One of Dekker’s next productions was an attempt—very common in this age—at appealing to the people by a denunciation of sin. He adopted one of their popular allegories and, at the same time, gratified their love of pageantry, in The Seven Deadly Sinnes of London (1606), representing the triumphal entry of these into the capital, each drawn in a symbolic chariot and each welcomed by its special adherents. But all moral or theological sentiment is overshadowed by the fascination of city life. The sins are no longer those of the Roman Catholic church, but such as would strike an observer of street scenes. We have “Politick bankruptisme,” the practice of merchants who pass through the court to avoid paying their debts; “Lying,” which begets the minor cruelties and backslidings of life, notably oaths, which are “crutches upon which lyes go”; “Candle light,” by which London streets are illuminated like a theatre, so that merchants and ’prentices alike are tempted to dissipation and thieving; “Sloth”; “Apishnesse” or dandyism; “Shaving,” or the exaction of undue profits, and “Cruelty,” which is rampant in extortionate prisons, among exorbitant creditors, merchants who take trade from their own ’prentices, relatives who abandon their own kith and kin in plague-time, and fathers who force their daughters to uncongenial marriages. While there is nothing profound or new in this view of London life, the booklet abounds in good humour and felicitous conceits. Above all, we have graphic views of the city, both in the hurry and rush of midday traffic, and glimmering with its taverns and gloaming alleys in the night-time.

The Seven Deadly Sinnes was a brilliant development of the theme revived by Nashe and the author of Tom Tel-Troths Message and his pens Complaint (1600). In the same year, Dekker borrowed another idea from Pierce Penilesse. Nashe, in his second edition, had promised to describe the return of the knight of the post from hell. The hint was taken by “an intimate and near companion,” who produced an eminently insipid pamphlet in 1606. Dekker followed this, in the same year, with Newes from Hell, brought by the Divells Carrier. Again we see the skilful adaptation of an ancient form of thought. Visions of heaven, purgatory and hell had originated in paganism, had flourished all through the Middle Ages in a Christian form and still retained their popularity. Caxton had printed an English version of Deguileville’s Pilgrimage of the Soul and Machlinia had revived the Monk of Evesham. The Kalendrier des Bergers, which contained a description of the punishments of the seven sins as revealed to Lazarus, was frequently translated during the sixteenth century. Ford, the dramatist, in one of his plays, introduces a friar who gives a gruesome account of the tortures of hell, and The Dead Man’s Song treats the same subject in a broadside. “St. Patrick’s Purgatory” was famous all through the sixteenth century, thanks to the disseminating influence of printing; and Calderon, in the seventeenth, made it the subject of one of his dramas. Burlesque versions of visions had existed since Old English times, and continued through popular literature from the Norman fabliaux to Rabelais. After the reformation, these legends, like the sins, lost their theological significance, but the people were still medieval at heart, and literary free-lances were only too glad to avail themselves of the spell which visions still exercised over the popular imagination. Before 1590, some nameless writer represented the famous Tarlton giving his impressions of purgatory, and, in this form, conveyed social satire as well as a collection of good stories. Tom Tell-Trothe’s New-yeares Gift (1593) contains Robin Goodfellow’s account of a visit to hell, and reproduces an oration against jealousy which he heard in those regions. In Dekker’s Newes from Hell, we have a booklet full of brilliant descriptions. The messenger starts for the nether world through France and Venice, stopping only in London, where dissipated youths call wildly to him through tavern windows, and he hears one spend-thrift, in a fit of inebriated veracity, curse the wealthy merchant, his father, who left him money to waste. In hell, he finds the sessions in progress and dead souls being tried by a jury of their own sins. Before leaving, he catches sight of several familiar types of London street life; notably a hollow-eyed, wizened, old usurer, who offers to accept “any base drudgery” if he can create an opportunity for making money. The tract also illustrates the intellectual exuberance of the age, which, even in burlesque, assimilated the imagery and sentiment of different ages and civilisations. Lucian, in Menippus, had pictured a visit to the nether world, which Dekker had certainly read in John Rastell’s translation and travestied in his own fashion. But the place of torment—hideous, inaccessible, pestilential with “rotten vapors,” crawling toads and sulphurous stench—is still medieval and the caricature of the devil reflects the ribaldry of the fifteenth century. In the following year, Dekker added a view of Elysium and the description of a thunderstorm, caused by the conjurations performed to summon up the knight of the post. On the strength of these additions, the pamphlet was issued as a new publication entitled A Knight’s Conjuring.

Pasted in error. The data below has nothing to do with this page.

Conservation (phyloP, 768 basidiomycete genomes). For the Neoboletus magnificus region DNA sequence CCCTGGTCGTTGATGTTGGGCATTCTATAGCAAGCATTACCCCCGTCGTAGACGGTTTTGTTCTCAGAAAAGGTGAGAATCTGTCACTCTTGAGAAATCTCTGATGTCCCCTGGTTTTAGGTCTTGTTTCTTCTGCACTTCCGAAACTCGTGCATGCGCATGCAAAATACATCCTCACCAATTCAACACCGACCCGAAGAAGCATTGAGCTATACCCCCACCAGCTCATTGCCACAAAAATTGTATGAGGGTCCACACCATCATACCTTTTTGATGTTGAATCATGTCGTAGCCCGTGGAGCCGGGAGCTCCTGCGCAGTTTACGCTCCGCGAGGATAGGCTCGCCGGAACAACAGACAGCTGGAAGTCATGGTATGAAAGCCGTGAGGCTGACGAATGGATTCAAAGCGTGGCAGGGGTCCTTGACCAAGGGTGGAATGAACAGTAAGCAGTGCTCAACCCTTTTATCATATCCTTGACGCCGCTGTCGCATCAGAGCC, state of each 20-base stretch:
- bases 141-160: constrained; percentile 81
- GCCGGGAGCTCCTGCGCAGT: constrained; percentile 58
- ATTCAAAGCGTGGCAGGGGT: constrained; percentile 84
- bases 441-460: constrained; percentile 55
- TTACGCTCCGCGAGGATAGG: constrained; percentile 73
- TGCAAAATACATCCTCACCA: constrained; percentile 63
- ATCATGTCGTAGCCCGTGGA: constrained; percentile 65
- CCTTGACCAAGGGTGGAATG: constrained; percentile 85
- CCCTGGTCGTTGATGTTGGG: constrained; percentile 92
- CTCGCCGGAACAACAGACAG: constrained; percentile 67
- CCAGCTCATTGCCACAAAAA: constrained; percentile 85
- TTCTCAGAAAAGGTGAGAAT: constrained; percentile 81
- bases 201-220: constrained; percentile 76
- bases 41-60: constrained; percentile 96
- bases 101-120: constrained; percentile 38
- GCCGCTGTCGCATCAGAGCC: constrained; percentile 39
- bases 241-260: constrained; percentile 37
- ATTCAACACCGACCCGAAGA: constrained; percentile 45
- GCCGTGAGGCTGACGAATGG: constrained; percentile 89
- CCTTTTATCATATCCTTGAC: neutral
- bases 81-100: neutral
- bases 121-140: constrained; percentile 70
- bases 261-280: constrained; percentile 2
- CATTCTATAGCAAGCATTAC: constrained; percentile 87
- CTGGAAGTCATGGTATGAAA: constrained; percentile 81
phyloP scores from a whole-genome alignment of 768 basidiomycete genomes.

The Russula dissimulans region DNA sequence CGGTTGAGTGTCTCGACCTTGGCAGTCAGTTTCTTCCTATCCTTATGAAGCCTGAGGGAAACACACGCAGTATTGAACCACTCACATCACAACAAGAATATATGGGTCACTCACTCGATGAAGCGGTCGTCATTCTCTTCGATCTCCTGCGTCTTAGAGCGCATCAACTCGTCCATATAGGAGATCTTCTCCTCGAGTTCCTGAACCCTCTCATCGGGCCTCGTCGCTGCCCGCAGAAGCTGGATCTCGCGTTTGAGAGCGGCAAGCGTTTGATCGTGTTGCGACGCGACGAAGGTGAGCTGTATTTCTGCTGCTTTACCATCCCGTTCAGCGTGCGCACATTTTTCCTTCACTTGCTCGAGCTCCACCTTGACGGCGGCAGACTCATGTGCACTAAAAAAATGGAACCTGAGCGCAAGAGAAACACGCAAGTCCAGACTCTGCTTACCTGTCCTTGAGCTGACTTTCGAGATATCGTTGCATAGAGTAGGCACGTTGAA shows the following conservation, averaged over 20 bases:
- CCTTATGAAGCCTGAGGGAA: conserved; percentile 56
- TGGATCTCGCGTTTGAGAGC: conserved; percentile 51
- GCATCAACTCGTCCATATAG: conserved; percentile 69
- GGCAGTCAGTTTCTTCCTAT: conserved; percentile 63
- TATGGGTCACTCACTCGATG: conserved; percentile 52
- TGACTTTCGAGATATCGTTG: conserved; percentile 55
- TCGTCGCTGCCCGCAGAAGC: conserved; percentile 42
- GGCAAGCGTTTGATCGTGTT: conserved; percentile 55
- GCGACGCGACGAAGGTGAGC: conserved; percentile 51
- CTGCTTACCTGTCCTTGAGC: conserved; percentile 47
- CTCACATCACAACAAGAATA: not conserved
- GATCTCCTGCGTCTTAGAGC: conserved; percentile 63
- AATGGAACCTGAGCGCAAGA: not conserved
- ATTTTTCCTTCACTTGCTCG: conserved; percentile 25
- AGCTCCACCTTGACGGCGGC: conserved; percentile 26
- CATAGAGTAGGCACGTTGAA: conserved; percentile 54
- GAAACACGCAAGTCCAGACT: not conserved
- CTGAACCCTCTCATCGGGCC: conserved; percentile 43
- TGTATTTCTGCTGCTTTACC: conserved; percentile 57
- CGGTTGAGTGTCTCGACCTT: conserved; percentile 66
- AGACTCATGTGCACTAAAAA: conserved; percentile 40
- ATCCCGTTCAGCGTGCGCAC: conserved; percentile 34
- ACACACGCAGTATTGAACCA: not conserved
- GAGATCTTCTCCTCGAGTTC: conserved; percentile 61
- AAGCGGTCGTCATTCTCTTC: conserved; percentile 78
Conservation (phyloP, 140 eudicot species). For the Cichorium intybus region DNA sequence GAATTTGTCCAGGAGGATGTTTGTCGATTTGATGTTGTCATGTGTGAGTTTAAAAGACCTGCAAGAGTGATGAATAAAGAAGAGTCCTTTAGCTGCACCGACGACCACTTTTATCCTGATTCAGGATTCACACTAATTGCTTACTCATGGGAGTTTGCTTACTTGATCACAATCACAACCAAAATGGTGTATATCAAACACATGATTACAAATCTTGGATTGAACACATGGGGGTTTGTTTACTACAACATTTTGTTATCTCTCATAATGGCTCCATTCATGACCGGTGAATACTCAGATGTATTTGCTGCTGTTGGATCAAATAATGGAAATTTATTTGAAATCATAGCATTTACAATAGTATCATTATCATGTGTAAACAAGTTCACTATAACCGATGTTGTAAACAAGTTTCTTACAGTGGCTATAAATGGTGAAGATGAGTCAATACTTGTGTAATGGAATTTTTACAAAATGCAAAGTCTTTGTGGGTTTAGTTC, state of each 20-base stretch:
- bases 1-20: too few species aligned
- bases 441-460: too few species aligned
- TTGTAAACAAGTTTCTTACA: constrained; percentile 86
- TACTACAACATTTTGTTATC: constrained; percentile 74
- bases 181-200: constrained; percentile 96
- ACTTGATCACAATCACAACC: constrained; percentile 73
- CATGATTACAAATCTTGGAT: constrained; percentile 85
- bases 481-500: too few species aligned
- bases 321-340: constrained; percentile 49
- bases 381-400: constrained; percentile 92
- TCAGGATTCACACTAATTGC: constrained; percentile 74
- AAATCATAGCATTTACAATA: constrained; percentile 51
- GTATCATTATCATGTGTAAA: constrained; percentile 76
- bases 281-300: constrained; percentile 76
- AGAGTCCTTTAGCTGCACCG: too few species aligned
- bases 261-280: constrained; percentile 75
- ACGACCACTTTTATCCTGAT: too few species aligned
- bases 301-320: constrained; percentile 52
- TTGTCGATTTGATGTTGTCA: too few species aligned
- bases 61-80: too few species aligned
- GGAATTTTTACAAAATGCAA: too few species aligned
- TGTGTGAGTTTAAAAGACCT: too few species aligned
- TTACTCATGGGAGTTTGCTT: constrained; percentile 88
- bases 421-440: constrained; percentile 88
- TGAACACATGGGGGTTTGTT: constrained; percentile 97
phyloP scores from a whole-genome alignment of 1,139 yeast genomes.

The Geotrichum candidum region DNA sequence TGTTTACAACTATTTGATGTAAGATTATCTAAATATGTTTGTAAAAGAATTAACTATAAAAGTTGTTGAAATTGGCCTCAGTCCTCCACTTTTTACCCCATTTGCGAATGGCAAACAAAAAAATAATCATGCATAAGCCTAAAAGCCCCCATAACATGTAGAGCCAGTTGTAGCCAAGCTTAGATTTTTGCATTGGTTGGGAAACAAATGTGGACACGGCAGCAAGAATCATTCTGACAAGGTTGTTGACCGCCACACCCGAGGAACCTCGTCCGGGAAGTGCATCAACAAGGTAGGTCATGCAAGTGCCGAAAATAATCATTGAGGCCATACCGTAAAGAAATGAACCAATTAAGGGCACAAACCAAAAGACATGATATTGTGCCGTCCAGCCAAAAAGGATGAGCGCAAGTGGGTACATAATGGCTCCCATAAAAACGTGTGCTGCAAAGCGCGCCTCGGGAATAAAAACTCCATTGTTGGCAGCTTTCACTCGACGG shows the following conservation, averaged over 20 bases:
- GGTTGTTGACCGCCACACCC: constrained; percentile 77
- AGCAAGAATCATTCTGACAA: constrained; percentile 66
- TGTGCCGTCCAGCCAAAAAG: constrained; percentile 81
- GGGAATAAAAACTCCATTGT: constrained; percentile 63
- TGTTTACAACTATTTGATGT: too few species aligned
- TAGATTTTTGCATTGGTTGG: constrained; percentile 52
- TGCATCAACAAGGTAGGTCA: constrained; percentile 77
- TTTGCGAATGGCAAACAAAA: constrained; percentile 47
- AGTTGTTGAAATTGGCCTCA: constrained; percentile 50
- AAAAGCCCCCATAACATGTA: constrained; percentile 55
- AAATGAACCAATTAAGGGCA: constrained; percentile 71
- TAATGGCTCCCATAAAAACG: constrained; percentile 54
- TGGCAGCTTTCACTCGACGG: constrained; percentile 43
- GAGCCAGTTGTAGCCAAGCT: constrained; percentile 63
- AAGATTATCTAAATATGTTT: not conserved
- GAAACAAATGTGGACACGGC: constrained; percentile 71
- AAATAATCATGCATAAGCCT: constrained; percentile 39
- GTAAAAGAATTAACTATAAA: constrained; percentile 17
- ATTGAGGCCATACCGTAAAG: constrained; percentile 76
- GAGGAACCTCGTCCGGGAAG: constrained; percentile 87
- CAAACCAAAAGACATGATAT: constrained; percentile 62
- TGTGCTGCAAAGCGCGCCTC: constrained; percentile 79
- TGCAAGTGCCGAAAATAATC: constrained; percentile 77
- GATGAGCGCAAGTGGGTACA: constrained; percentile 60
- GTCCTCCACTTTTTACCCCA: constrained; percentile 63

It is not surprising that a pamphleteer, with Dekker’s curiosity about life and his gift of realistic description should publish some tracts on roguery, and, in 1608, he produced The Belman of London, using the same material as his predecessors. In some respects, the pamphlet is disappointing; it lacks the type of anecdote which is attractive in Greene’s work, and the character drawing which enlivens the Knights of the Post. But the setting has all Dekker’s charm. The title suggests a picture of city life; but the scene opens in the country, where the author, after wandering among the serene pleasures of nature, finds himself in a disreputable farm-house, concealed in a gallery, watching a ragged gang of diseased and misshapen vagabonds devour like savages a steaming feast and initiate new members to their fraternity. The squalor and wretchedness of these outcasts being thus heightened by contrast, Dekker proceeds to tell us, as Harman had done, of their orders, classes and practices. But the account must be made attractive: so it is given by a “nymble-tongd beldam, who seemed to have command of the place,” under the influence of a pot of ale. We then accompany the author back to London and, entering the city at midnight, at last encounter the bellman, whose bell and voice are heard echoing along the shadowy silent streets. This picturesque figure introduces an account of card-sharping, shop-lifting and pocket-picking. The exposure is straightforward and commonplace, but the style is embroidered with quaint and elaborate conceits. The pamphlet enjoyed immediate recognition and, according to Dekker, was plagiarised by The Belman’s Brother. Probably to anticipate further imitation, Dekker produced in the same year a sequel: Lanthorne and Candle-light or the Bell-Mans second Nights-walke, in which, after a number of picturesque episodes, the devil decides to make a visit to London. We accompany him on his rounds and see how “Gul-gropers” cozen young heirs out of their acres by usury, cards and dice; how “Fawlconers” extract gratuities from country knights in return for a counterfeit dedication in a pamphlet; how “Ranckriders,” posing as gentlemen, take up residence at an inn and, when a fictitious summons arrives from a nobleman, borrow one of the landlord’s horses and do not return: how a “Jacke in a boxe” borrows silver on a money-box full of gold, for which is afterwards cleverly substituted one of similar exterior but very different contents. But these are no longer mysterious deceptions which only a specialist can detect. Exposures of villany were becoming more and more exposures of human nature; they appeal to a curiosity about life rather than to the instinct of self – defence. The best passage in the book reveals, not an elaborate fraud which only technical knowledge could unmask, but the picture of an ostler slinking half clothed at dead of night into the stable to steal a horse’s provender.